It varies from person to person and company to company; there is not a standardized definition, in the publishing industry, for these terms, as much as readers and authors would like there to be one. A good portion of learning what fits a line...or which lines match your personal ideas about the terms...will come in the form of research/trial and error. When a company has a rating system, you might want to study it and start applying it to your own sensibilities.
Some companies are confusing the issue further by having lines that, for instance, state on the spine that they are erotic romance, state on their guidelines they are erotica and (in reality) accept both. This is not a good situation for readers, IMO...and there are plenty of blog posts complaining about it, as well. You see, it's not that the majority of readers of erotic romance would be offended by erotica, though some might be, since they prefer the HEA of a romance genre, which is not guaranteed in erotica. The problem is that they choose something that is REPRESENTED as what they are searching for, buy it and discover it's a bait and switch. Who would be happy about that? It is a disservice to the reader, the book and the author.
Back to the generally-accepted definitions, in most of the publishers I deal with. There are others, but we'll focus on the definitions from many indie/e-publishers. Independent press is where these genres first gained their popularity and audience. NY is the newcomer to the game, so their confusion of the issue and skewed definitions are not my primary concern. Since none of them can agree...and many are mislabeling by mixing genres under the same definition, addressing the NY companies would be, largely, like beating your head against a brick wall.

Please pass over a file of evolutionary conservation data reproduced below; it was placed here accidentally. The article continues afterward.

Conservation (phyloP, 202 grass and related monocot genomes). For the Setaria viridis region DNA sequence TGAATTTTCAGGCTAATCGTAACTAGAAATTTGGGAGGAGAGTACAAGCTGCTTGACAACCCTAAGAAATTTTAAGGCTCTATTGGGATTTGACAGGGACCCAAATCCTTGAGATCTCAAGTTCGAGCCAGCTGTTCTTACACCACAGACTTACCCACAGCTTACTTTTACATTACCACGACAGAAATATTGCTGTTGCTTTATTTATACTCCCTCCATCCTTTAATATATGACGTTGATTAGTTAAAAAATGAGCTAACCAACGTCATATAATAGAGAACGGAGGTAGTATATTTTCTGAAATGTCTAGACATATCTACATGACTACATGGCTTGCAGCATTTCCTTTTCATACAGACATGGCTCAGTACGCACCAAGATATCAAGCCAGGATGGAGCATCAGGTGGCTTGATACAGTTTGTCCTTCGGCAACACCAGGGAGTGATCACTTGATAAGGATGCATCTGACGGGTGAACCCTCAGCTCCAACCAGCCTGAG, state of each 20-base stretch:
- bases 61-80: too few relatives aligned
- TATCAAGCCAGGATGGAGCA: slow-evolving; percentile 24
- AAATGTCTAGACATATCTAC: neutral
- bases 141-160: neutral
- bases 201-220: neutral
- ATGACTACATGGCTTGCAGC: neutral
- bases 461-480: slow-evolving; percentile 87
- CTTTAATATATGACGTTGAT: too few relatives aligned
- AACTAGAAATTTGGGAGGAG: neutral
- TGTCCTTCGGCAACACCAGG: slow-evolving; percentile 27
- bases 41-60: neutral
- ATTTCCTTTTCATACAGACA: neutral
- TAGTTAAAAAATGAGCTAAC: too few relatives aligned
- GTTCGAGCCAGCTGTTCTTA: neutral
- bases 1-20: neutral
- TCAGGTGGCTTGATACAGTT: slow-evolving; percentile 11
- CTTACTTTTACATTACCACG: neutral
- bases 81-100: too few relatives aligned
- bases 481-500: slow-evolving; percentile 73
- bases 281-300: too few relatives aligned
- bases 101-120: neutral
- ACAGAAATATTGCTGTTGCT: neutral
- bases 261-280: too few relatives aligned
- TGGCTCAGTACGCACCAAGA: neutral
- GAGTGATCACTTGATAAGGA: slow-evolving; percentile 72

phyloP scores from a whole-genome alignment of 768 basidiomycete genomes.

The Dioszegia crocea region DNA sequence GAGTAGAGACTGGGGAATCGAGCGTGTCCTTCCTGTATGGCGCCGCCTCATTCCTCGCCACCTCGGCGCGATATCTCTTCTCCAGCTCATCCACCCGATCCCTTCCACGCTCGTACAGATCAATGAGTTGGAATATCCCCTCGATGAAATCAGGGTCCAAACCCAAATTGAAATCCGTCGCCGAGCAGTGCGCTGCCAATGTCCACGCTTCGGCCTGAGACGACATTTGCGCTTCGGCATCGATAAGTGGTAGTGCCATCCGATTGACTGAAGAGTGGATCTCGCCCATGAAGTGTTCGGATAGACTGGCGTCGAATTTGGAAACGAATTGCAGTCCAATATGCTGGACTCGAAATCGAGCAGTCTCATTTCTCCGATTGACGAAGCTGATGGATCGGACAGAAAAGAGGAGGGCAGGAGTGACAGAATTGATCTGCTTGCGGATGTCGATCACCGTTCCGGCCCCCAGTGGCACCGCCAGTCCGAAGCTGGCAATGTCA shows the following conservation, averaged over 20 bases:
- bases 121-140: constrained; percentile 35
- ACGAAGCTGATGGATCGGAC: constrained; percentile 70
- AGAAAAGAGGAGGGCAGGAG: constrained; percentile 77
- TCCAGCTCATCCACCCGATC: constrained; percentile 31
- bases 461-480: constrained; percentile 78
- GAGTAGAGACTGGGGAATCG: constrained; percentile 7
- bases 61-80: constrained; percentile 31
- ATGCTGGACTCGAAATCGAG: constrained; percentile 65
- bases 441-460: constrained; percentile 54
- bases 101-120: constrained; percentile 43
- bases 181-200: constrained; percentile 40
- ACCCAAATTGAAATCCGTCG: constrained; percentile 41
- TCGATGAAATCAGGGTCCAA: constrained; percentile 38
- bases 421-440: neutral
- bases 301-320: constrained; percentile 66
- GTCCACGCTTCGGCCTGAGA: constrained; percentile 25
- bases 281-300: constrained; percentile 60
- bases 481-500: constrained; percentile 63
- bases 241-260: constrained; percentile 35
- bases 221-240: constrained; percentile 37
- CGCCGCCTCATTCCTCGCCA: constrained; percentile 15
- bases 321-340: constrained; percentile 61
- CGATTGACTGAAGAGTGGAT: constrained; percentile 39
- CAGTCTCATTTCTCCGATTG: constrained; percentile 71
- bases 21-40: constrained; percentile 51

So, what is the difference? FOCUS is the important thing...and content to a lesser extent.
Sensual Romance- Take a traditional romance that doesn't fade to black. There is sexual tension between the characters, who definitely DO consummate the relationship, at some point in the book (unlike traditional romance, which may leave the characters, before that step occurs). In a sensual romance BOOK, it is expected that consummation will occur. In a sensual romance short story, it may not. Just thought I'd make that distinction clear. Sensual books, by definition, engage the senses of the reader. You have a moderate amount of detail in the sex scene and not amorphous emotional responses to unknown stimuli, as you find in some romances. In addition, such books may contain a bit of mild BDSM/bondage play, toys, etc. Sensual romance may also include more than one sexual interest for the main character, sometimes both realized sexual partners at some point in the book, usually not consecutively in sensual books. (Think of the woman who leaves a bad relationship and enters another. Or...a woman who has two sexual interests and settles on one, but usually not sleeping with both, if it's sensual.) As stated before, the development of the romance is the central (or in the case of cross-genre, co-central) plotline. I disagree with the RWA (as per the Passionate Ink definitions) that the scenes can necessarily be removed and still have a strong book. Since all sex scenes should advance characterization and/or plot, deleting sex scenes should (theoretically) make the book weaker. HOWEVER, I do agree that the scenes in a sensual romance can often be toned down. I've recently done this, and I don't think I lost much of anything, in the bargain, because I lost detail...not emotion, not characterization, not plot. Sensual romance MUST include a HEA, unless you are writing a sensual dark romance.